There is no room for error when contracts are being translated. Seemingly trivial or minor deviations in the meaning of words used can cause unexpected disadvantages that will last for the life of the contract, or even costly mediation and legal fees.
Legally binding contracts should be translated by experienced professional translators with prior knowledge which provides them with a specialization in legal translation services. Although high-quality translation services for contracts will come at a cost, there are ways you can minimize this and reduce turnaround time all at once.
Terms specific to particular industries are unlikely to be understood by others outside of the profession. As a result, such use of these should be prevented where possible.
Contracts should be clear and precise. Jargon complicates the understanding (and translation). It also exposes the contract to ambiguity and possible alternate meanings, which is exactly the thing a contract should avoid.
Legally binding contracts should be short and concise and written in straightforward and clear language that leaves little or no room for misunderstanding. By choosing words that can be translated precisely in the original document, you will protect the initial intent and meaning of the contract. This also allows for faster and more accurate results from the Language Service Provider (LSP) you utilize.
By definition, contracts often include legal terminology or ‘legalese’. While some legalese is unavoidable, words without clear definitions such as ‘hitherto’ and forthwith’ should be avoided. Not only do these sound archaic, but also they are unclear and without precise alternatives in other languages. Rather than using ambiguous terminology, target legal terms that make the contract clear and enforceable.
In some situations, legalese will be the most useful terminology you have available. In this case, these words should be used. A general rule to keep in mind is: If words make the contract’s meaning more clear, use them – if not, avoid at all costs.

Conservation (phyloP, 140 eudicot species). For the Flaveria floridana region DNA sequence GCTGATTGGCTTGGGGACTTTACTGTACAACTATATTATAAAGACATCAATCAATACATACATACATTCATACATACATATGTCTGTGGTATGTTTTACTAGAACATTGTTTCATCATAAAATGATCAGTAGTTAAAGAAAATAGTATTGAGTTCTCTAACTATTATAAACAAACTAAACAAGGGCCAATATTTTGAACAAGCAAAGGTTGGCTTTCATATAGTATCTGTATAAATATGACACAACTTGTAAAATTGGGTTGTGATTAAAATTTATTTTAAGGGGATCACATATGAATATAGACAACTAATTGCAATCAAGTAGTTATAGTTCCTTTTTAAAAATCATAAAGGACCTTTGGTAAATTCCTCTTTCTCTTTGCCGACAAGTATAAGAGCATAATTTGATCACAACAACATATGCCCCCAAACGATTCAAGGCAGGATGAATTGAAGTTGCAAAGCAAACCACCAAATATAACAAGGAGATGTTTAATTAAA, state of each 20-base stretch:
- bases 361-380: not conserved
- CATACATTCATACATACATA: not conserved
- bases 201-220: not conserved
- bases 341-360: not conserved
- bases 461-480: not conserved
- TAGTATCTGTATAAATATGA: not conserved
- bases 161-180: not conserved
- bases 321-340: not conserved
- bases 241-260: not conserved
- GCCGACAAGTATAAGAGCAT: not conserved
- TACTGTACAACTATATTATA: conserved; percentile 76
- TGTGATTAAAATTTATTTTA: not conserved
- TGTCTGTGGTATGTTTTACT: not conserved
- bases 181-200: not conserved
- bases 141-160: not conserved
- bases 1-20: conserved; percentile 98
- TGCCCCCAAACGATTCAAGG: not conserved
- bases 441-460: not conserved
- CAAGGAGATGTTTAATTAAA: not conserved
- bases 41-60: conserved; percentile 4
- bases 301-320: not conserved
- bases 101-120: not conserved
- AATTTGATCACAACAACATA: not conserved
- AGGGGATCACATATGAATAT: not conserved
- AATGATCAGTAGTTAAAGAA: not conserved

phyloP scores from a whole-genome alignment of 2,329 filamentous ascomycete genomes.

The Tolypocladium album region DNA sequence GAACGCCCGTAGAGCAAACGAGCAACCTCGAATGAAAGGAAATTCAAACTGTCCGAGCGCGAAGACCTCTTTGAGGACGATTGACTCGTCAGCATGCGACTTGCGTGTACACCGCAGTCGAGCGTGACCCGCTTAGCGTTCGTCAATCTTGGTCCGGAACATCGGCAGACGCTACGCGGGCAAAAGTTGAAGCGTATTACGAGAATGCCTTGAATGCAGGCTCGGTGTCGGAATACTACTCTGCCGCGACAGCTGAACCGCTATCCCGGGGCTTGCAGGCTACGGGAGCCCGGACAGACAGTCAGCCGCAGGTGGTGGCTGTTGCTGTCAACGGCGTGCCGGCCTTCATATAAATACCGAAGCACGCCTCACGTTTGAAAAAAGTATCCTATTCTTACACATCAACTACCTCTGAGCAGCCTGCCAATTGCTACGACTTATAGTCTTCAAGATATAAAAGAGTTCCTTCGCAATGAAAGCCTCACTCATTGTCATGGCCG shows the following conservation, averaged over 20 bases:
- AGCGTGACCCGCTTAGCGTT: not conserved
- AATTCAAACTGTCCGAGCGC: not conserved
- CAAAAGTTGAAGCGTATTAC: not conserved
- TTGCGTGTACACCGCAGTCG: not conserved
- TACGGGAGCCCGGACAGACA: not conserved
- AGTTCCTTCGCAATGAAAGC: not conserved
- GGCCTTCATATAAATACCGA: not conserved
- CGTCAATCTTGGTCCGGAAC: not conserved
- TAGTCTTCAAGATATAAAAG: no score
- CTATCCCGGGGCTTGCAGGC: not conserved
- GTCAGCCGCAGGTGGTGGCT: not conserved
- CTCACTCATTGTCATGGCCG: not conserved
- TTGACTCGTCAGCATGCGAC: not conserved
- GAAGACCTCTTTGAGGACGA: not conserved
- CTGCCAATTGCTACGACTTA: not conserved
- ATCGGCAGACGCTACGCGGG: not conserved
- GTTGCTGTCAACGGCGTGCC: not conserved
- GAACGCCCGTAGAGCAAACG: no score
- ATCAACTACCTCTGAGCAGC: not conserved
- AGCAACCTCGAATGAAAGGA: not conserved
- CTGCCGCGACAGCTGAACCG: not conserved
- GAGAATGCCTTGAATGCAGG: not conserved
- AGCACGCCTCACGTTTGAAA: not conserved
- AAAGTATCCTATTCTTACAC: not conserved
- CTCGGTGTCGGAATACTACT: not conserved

Many contracts use unnecessary word-numeral pairs or sequenced synonyms. A common instance of this is where numerical figures are given, such as “$65,000 (sixty-five thousand dollars)” or employment agreements stating that the employer “engages, hires, and employs” a person rather than simply “employing” them.
This type of doubling-up on words is unnecessary and can even introduce ambiguity or redundancy to a contract. Most professional translators charge by the word, so to avoid these pitfalls and significantly reduce the cost of translation, duplication of words and/or terms should be removed.
Utilize Your LSP’s Translation Memory
Translation memory is a database, or library, of phrases, terms, sentences, headings, and other fragments that are kept on file to reuse in the future. If you translate contracts and other documents into the same languages regularly, and these document often contains the exact same phrases, sentences or paragraphs, you can request the LSP implements translation memory for your job.
Professional translators avail themselves of the computer-assisted translation (CAT) tool to identify and ‘remember’ previously translated sections of your documents. This allows previously translated provisions, clauses, or conditions to be stored and used for future projects. This not only cuts the cost of translation and reduces turnaround times, but also ensures consistency and accuracy across all documentation.
Work with Contract Templates
Different countries and cultures apply differing presentation rules to contracts and other documentation. For example, the order of principles, language, and tone of American contracts may need significant changes for French or Chinese settings.
Understanding how a contract should be presented in the target language will help you create an easily translatable contract. An appreciation of document flow, standard information, and suitable appearance for the target language is crucial for a reduction in translation costs.
Working with contract templates will save time on standard sections of contracts for different countries. They will also help expose areas of ambiguity or parts that are too technical for translation.
Maintaining Quality While Reducing Cost
Quality translations of contracts and other legal documentation are paramount for ensuring enforceable contracts are in place and clearly understood by all relevant parties and jurisdictions. However, quality can be maintained while translation costs are reduced if contracts are drafted with translation needs in mind. Reductions legalese and fewer unnecessary words will result in cost efficiency, lower turnarounds, and better, clearer contracts overall.